History as told by the people who were there.
The trial of South Africa’s 'Dr Death'
The trial of a South African doctor accused of multiple murders under the Apartheid regime. Wouter Basson, nicknamed 'Dr Death' by the country’s media, was alleged to have run a secret chemical and biological weapons project in the 1980s to eliminate perceived enemies of the government. But after the country’s longest and most expensive trial and despite evidence from 150 witnesses, in 2002 a judge found him not guilty on all 46 charges. Bob Howard talks to Dr Marjorie Jobson, the national director of Khulumani, a group which campaigns for justice on behalf of the victims of apartheid.
The Jewish exodus from Iraq
In the summer of 1971 around 2,000 Iraqi Jews were forced to flee the country following persistent threats and persecution. The Jewish community in Iraq dated back to the Babylonian times, but by the mid 1950s numbered less than eight thousand. Mike Lanchin has been speaking to Edwin Shuker, who was just 16 years old when he and his family were smuggled over the mountains to safety in neighbouring Iran by members of Iraq’s Kurdish minority. Edwin and his family eventually settled in the UK.
Photo: Edwin Shuker and his parents and grandmother at home in Baghdad before they left in 1971 (courtesy of Edwin Shuker)
Legalising contraception in Ireland
Contraception wasn't easily accessible in Ireland until 1985. Activists spent years fighting for the right to control their fertility but faced opposition from the Roman Catholic church which traditionally played a central role in Irish society. Paul Moss has been hearing from Betty Purcell who was a teenager when she first started campaigning.
Photo: a woman holding up a condom and some contraceptive pills. Credit: Getty Images.
Why a British MP was filmed taking mescaline
# Warning: This programme contains scenes of drug use #
In 1955, a British member of parliament, Christopher Mayhew, took the hallucinogenic drug mescaline and had his experience filmed by the BBC. The drug was legal at the time and the experiment was supervised by the pyschiatrist Dr Humphry Osmond. The film was part of a wider public debate about psychedelic drugs following the publication of The Doors of Perception by the writer Aldous Huxley. But the film of the experiment was never broadcast and years later mescaline was put on the banned list of drugs in the UK because of fears of its potential impact on mental health..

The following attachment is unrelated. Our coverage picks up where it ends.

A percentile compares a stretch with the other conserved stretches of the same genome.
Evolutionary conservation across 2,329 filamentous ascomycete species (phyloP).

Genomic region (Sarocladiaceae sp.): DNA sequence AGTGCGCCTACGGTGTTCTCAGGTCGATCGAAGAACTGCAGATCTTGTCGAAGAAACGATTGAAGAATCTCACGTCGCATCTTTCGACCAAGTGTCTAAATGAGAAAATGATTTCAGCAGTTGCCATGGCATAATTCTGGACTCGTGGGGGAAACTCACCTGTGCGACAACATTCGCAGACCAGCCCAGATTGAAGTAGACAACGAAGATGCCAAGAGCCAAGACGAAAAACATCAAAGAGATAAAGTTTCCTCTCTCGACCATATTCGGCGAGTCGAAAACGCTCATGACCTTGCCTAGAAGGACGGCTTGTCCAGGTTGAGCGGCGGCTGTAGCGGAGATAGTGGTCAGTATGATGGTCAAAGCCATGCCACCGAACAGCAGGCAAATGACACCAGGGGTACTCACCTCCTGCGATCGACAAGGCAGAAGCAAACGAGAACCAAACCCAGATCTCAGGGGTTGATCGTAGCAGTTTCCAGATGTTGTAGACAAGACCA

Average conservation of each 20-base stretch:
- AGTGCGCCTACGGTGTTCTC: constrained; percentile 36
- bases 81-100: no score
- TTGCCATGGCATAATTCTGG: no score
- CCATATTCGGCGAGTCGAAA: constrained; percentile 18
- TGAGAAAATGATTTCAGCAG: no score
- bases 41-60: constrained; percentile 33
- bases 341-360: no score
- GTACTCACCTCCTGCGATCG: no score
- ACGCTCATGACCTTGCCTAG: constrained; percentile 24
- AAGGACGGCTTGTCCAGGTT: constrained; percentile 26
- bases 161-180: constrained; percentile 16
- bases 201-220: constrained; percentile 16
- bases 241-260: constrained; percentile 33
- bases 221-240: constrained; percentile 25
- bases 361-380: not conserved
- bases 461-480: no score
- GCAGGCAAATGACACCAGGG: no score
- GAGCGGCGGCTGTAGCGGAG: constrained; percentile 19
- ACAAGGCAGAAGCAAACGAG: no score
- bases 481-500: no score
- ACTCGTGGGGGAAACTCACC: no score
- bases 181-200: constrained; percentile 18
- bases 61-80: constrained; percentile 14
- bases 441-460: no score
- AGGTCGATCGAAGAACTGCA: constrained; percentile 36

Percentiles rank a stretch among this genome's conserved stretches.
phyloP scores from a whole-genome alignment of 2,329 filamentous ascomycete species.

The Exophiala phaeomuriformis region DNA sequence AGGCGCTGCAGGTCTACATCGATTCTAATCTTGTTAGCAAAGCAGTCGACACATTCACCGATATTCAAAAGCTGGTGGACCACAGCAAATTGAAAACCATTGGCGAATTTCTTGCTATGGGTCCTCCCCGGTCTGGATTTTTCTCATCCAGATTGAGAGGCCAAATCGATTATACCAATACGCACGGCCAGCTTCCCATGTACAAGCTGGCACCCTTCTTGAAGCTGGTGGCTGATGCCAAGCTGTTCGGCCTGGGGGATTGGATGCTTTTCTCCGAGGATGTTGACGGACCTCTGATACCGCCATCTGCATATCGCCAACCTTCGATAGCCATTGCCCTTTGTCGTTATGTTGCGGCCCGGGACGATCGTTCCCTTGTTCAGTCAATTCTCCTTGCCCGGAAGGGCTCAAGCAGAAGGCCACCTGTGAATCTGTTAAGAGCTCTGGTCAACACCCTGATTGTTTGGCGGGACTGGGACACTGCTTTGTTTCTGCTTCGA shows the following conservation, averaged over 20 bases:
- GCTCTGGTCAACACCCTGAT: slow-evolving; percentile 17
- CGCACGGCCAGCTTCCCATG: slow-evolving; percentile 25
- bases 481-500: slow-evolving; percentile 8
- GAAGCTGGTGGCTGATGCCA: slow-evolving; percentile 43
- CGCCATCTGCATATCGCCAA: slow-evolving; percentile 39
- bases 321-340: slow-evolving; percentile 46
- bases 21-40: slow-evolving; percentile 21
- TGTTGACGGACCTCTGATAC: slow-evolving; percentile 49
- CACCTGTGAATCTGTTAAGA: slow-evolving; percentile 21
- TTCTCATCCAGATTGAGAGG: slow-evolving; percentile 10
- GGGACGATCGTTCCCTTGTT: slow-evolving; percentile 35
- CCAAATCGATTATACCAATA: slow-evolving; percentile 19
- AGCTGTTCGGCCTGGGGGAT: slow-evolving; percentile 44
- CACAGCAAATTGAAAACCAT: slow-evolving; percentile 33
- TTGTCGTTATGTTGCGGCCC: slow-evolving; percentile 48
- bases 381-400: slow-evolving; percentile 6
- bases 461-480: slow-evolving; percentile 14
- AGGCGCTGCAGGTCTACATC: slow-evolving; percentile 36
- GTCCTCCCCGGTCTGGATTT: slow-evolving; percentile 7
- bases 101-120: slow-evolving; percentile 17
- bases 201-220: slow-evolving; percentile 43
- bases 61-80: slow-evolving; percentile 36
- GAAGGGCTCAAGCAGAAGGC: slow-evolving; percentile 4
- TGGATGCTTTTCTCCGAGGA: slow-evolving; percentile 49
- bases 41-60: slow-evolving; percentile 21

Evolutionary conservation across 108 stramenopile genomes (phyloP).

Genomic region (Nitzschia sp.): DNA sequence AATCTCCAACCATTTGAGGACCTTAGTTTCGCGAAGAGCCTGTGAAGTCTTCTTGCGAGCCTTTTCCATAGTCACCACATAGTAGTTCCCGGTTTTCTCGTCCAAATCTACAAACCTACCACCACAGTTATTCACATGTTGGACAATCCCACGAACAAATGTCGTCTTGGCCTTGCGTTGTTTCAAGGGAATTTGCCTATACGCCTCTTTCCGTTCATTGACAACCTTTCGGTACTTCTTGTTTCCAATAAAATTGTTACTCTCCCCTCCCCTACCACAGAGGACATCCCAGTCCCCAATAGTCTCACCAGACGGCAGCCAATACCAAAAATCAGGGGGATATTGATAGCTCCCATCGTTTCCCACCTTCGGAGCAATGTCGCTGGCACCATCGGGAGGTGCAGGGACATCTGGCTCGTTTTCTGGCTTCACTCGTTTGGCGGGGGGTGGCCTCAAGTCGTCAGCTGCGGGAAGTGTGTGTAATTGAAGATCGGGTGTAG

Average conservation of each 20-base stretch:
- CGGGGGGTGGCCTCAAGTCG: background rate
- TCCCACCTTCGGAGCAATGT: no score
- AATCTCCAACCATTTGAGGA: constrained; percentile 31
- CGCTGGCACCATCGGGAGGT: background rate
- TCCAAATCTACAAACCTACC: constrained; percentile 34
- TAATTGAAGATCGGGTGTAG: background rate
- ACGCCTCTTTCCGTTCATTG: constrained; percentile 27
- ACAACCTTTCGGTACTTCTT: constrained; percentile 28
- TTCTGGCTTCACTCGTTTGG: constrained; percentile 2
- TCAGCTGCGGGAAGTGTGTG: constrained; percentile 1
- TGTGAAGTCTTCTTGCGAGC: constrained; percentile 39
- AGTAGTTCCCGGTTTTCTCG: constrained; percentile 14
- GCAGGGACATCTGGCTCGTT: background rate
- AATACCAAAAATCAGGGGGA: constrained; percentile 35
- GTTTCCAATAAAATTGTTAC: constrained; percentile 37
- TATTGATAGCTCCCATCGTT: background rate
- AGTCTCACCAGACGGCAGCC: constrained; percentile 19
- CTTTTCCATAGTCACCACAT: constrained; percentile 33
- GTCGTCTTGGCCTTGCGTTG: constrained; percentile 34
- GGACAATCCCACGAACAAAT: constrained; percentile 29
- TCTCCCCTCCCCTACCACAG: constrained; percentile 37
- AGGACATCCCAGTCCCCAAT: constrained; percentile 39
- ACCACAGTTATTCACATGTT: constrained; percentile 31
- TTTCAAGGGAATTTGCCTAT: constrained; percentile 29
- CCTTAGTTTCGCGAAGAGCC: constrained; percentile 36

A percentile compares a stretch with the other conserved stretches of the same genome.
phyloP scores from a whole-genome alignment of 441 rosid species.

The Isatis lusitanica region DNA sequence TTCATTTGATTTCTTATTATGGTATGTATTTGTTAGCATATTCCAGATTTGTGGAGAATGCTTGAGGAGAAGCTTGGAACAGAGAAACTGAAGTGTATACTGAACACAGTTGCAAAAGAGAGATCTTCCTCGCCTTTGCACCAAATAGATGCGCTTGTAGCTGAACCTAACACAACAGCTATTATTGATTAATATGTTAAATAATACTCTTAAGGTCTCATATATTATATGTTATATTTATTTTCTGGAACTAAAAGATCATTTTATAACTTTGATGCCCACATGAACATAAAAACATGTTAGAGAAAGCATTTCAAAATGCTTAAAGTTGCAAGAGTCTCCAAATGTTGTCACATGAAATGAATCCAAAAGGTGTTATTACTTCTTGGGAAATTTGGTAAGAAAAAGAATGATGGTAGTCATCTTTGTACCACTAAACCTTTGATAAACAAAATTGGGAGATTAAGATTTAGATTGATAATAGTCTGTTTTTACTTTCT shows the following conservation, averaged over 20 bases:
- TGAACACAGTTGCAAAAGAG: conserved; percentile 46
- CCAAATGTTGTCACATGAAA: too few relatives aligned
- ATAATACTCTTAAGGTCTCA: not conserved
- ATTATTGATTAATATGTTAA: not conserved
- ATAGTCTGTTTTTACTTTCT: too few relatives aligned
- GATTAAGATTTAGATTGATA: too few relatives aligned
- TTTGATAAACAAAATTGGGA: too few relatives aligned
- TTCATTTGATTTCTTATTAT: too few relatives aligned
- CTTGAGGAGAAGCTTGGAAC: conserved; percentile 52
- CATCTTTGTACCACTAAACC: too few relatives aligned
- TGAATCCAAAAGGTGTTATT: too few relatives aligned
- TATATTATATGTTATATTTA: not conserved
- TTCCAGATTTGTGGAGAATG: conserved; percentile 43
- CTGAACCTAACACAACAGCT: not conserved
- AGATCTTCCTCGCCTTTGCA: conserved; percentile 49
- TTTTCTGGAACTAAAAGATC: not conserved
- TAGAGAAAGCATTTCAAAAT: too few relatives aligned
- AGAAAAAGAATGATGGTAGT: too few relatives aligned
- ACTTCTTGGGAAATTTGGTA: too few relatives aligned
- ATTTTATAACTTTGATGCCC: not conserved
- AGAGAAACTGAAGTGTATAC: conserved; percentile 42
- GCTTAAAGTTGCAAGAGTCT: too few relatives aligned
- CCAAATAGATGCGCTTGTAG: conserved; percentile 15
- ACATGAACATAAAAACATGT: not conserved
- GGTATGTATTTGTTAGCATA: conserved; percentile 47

Photo: Christopher Mayhew (right) preparing to start the experiment, watched by Dr Humphry Osmond (left), December 1955. (BBC)
The Great Wine Fraud
In the early 2000s, Rudy Kurniawan was a newcomer to the hedonistic world of wine auctions in the US. He quickly became well-known for his warm and friendly manner and his profligate spending on wines. But where was all his money coming from?
Josephine Casserly tells the story of one of the most high profile cases of wine fraud and speaks to Laurent Ponsot, French winemaker, turned Sherlock Holmes.
(Corks, foil capsules and wine labels used as evidence in the trial. Photo: Stan Honda/Getty Images)
Ursula Le Guin
The American writer, Ursula Le Guin, was one of the most influential authors of the second half of the 20th century, publishing 20 novels in genres from science fiction to young adult. Le Guin pioneered feminist science fiction with The Left Hand of Darkness and created the enduringly popular Earthsea series of fantasy novels. She died in 2018. Simon Watts introduces the memories of Ursula Le Guin, as recorded in the BBC archives.
PHOTO: Ursula Le Guin in the 1980s (BBC/Marion Wood Kolisch)